Interior Secretary Ken Salazar indicated on Tuesday that he intends to scrap the Bush administration’s leasing plan that would have opened the coasts to drilling, even as he said the Obama administration is open to some expanded development of offshore oil and gas fields.

The Bush administration’s DOI issued a draft of a five-year leasing plan several days before leaving office, following on the expiration of the outer continental shelf moratorium last fall. But Salazar told the Associated Press that his department plans to work with Congress to craft “a plan that makes sense” for offshore oil and gas development in the context of a broader energy policy.

Though he didn’t elaborate on areas that might be off-limits, Salazar advocated for some level of protection, which is an improvement, since currently there is nothing protecting the coasts. “There are places that are appropriate for exploration and development and there are places that are not,” he said.

Today’s Wall Street Journal chose to focus on Salazar’s refusal to rule out trying to reinstitute the offshore drilling ban. Under the headline “Offshore Drilling on the Table” (sub. req’d.), the newspaper reported:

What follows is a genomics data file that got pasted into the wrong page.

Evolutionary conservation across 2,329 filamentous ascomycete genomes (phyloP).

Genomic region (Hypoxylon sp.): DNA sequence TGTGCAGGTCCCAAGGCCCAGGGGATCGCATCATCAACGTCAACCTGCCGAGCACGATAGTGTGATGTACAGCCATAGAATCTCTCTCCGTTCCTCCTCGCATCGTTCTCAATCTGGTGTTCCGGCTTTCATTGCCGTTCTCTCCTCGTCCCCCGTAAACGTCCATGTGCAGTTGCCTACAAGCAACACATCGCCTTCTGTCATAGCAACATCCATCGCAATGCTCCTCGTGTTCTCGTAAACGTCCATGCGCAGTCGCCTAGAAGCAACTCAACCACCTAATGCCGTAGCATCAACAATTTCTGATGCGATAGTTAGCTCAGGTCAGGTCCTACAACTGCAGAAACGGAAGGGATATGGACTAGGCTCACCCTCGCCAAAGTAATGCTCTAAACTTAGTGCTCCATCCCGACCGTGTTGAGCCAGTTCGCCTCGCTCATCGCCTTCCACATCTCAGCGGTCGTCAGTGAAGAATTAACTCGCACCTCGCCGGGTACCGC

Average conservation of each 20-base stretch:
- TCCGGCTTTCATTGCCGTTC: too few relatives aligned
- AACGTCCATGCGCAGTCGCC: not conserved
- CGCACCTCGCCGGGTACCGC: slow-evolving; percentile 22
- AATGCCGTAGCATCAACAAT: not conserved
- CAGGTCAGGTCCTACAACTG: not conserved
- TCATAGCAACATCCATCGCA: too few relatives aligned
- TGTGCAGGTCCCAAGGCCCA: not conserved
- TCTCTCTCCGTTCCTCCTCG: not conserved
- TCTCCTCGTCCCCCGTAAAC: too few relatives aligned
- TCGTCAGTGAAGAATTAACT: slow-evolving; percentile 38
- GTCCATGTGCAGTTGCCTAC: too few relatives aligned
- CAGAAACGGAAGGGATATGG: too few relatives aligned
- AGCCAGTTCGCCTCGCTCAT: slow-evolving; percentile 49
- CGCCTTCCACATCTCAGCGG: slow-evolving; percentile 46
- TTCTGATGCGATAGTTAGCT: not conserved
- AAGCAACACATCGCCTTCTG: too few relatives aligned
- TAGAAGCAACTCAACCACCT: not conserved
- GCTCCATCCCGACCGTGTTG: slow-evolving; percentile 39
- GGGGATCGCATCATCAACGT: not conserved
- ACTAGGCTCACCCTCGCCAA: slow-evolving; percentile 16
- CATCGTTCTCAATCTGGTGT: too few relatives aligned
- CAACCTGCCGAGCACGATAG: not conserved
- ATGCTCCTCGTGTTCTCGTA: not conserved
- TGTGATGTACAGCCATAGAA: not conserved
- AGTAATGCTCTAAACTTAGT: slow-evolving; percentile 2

“Asked about the Bush administration’s proposal to open certain areas of the East and West coasts to drilling and whether he saw any opportunities for expanded development of the nation’s offshore areas, Mr. Salazar said: “When you look at the whole [outer continental shelf], it’s a huge potential. And it has to be done carefully. We don’t want to ruin the beaches of Florida and the coastlines of other places that are sensitive. On the other hand, there are places where it may be appropriate for us to have reconnaissance and exploration and even development. Those are questions that we are exploring and hopefully over the months ahead we’ll have answers to these questions.”

In a briefing with reporters today, Salazar also said he would conduct a review of corruption charges in the department, focusing on the “sex, drugs and inappropriate gifts” scandal that involved both political and career employees.

He said he would visit the Lakewood, Colo., office that oversees oil and gas royalty collections on Thursday, the site of the aforementioned scandal. He also said that investigations closed by the Bush administration may be reopened.